Our first destination in Canada was Quebec City so we headed directly there after departing Burlington. We had rented a lovely apartment in the old city, near the port, to be our abode for a few nights. Except for a bit of a fankle over parking and an exceedingly narrow entry staircase, the accommodation was completely perfect for our needs. We were within easy walking distance of everything we wanted to do in the city, with all its hustle and bustle, yet our street was calm and quiet in the evenings. It was also a relaxing place to chill in the evenings and early mornings.
Once we had organized ourselves in the apartment, we headed out for a late afternoon stroll. My husband and I had stayed in Quebec in 2001 – in the red roofed inn you can see in the background of the photo of Mr Pict – and had absolutely loved our time there. Our visit back then had coincided with a celebration of Quebec’s colonial history so we had engaged with all sorts of festivities around the old city and, therefore, had not done much in the way of touristy things. We had, however, come away pretty smitten with Quebec and were hopeful that we were correct and that we would all be just as impressed this time. We wandered up the Cote de la Montagne with the aim of showing the boys the Chateau Frontenac.
The Chateau Frontenac is a historic railway hotel that dominates the skyline of Quebec’s upper city. Built in the 1890s, it was designated a National Historic Site in the 1980s, and I read that it is the most photographed hotel in the world. I am probably responsible for a few hundred of those photographs. What appeals to me about its architecture is that it makes me think of the wonky castles I have drawn as either fairytale or spooky buildings. I especially love its asymmetry and its turrets and towers. The interior is as swish as you might expect, with lots of marble and dark wood and sparkling glass. I imagine it must be a pretty swanky experience to stay as a guest there.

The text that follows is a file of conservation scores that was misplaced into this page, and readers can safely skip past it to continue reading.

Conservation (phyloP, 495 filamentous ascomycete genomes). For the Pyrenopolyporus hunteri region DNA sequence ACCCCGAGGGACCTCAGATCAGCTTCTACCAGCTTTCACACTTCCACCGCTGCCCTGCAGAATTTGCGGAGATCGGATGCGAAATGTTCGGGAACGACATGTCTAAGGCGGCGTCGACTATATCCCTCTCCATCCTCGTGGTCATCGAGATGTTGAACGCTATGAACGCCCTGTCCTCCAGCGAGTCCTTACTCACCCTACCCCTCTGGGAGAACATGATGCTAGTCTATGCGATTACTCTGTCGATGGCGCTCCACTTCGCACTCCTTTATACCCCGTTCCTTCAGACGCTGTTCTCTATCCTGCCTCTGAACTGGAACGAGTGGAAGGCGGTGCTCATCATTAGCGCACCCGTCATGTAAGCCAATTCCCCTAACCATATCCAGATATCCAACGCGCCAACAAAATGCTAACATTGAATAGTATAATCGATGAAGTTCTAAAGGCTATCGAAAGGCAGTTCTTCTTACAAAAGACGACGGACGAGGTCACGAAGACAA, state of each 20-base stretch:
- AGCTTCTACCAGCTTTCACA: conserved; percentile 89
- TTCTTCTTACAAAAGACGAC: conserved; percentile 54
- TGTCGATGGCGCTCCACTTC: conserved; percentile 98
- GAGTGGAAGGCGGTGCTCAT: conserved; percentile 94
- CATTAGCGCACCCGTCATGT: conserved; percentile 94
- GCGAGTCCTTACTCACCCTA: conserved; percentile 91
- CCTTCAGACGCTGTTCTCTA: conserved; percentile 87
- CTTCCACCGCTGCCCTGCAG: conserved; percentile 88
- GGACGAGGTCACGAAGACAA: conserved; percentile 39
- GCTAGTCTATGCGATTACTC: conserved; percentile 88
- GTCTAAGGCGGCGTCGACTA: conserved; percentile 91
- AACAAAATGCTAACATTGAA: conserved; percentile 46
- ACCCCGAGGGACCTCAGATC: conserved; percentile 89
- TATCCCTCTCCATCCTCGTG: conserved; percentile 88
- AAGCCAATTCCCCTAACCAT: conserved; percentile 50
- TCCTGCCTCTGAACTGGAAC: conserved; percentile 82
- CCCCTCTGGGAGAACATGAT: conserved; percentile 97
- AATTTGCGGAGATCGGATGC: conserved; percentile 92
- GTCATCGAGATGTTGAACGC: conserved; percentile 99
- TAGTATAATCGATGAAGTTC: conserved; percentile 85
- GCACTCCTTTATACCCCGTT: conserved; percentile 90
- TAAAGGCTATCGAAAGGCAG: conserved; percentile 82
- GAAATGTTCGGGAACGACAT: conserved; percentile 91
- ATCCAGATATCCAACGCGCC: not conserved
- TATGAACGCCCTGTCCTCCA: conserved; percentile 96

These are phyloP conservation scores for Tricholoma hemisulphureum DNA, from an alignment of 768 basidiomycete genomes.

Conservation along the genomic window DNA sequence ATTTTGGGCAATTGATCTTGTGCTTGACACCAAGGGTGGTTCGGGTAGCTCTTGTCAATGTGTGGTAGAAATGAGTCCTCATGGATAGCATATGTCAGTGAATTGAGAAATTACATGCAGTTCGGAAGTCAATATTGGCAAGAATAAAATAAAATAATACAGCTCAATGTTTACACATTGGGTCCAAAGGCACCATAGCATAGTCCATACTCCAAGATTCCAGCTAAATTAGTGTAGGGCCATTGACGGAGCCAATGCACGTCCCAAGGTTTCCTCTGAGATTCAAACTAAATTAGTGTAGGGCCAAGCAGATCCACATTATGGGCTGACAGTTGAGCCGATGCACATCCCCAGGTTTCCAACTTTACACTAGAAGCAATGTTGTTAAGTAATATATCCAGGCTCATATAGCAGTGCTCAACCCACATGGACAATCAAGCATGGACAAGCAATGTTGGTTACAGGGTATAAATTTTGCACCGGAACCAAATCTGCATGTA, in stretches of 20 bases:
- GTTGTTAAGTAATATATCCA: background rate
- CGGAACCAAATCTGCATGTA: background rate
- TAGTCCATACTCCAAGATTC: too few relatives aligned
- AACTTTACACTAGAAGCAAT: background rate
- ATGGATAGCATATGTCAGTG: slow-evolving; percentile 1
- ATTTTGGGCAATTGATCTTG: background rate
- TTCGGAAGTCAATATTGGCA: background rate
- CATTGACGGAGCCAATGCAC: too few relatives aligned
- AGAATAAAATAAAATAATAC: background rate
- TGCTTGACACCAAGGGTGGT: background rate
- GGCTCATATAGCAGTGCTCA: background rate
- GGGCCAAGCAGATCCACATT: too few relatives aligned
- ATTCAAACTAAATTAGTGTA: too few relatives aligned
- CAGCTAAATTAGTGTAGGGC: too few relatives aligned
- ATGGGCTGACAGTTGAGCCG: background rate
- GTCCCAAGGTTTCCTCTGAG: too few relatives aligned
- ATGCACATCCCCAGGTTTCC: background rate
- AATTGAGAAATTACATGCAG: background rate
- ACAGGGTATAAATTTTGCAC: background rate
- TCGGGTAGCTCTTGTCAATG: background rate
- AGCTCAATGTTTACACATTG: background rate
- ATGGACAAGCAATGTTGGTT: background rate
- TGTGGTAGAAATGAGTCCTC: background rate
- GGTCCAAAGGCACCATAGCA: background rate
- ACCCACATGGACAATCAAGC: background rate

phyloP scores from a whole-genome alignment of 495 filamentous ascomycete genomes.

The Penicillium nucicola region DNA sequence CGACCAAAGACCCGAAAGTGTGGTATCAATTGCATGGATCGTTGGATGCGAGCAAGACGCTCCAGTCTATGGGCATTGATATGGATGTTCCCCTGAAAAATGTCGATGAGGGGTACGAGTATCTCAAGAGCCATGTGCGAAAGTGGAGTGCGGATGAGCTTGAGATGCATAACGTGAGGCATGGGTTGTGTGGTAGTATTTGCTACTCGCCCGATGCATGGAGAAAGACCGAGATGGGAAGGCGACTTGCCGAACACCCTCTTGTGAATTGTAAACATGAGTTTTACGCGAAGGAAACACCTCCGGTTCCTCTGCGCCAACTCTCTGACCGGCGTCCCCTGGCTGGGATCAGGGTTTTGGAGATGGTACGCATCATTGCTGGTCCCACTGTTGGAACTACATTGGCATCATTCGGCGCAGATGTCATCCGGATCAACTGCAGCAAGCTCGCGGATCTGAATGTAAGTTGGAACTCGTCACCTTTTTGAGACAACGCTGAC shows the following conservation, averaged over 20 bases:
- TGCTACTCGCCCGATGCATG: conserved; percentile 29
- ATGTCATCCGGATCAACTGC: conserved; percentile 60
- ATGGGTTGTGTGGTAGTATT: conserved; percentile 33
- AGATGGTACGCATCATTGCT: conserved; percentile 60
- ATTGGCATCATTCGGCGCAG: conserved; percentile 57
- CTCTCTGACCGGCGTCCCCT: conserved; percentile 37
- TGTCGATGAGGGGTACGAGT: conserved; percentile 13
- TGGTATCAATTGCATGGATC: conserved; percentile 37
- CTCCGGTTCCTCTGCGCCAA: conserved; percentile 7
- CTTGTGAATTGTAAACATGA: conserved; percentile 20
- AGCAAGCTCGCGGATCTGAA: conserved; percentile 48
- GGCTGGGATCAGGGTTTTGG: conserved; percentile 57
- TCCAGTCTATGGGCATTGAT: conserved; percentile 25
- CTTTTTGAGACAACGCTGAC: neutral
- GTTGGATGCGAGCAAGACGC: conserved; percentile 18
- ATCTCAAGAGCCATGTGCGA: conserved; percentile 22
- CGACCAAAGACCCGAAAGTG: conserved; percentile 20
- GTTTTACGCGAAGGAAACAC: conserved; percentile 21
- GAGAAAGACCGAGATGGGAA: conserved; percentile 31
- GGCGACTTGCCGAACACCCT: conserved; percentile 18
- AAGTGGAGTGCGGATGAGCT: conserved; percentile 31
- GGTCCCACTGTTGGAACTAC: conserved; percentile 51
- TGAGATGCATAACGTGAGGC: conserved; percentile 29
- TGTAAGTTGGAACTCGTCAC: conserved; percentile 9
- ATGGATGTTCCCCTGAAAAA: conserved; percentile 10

We walked the kids through the hotel’s ground floor and popped out on the Terrasse Dufferin. This functions a bit like a wide promenade or a beachless boardwalk and it had a really buzzy atmosphere. We could take in the view across to Levis, look through glass at some of the archaeological dig sites beneath our feet, and watch some of the street performers.
After walking up to the Parc du Bastion de la Reine to take in the spectacular views over the city, everyone was getting really hungry so we went off in search of a place that sold traditional Quebecois food. Mr Pict had eaten a meat pie back in 2001, the memory of which has made him drool ever since, so his objective for our evening meal was to find a place selling meat pies. We found plenty of places selling Quebecois fare but they were either way out of our budget or really not appropriate for dining with children. Finally we found the perfect place. The younger kids ordered pizza and pasta, I ordered poutine (I love poutine), and Mr Pict and our oldest son ordered a Quebecois feast. This started with pea soup and ended with a maple syrup tart and the entree included the very meat pie Mr Pict has been reminiscing about for almost two decades. Obviously not the exact same meat pie because a) he ate that one and b) that would be gross and fatal, but one that was apparently identical to the fondly remembered pie. Mission accomplished.
We strolled back through the streets to head back to our apartment but we stopped off first at the riverfront where there were water features blasting water and venting steam for the boys to play among. They got absolutely soaking wet but thankfully the apartment was just a very short walk away so they could walk back through the streets barefoot and dripping.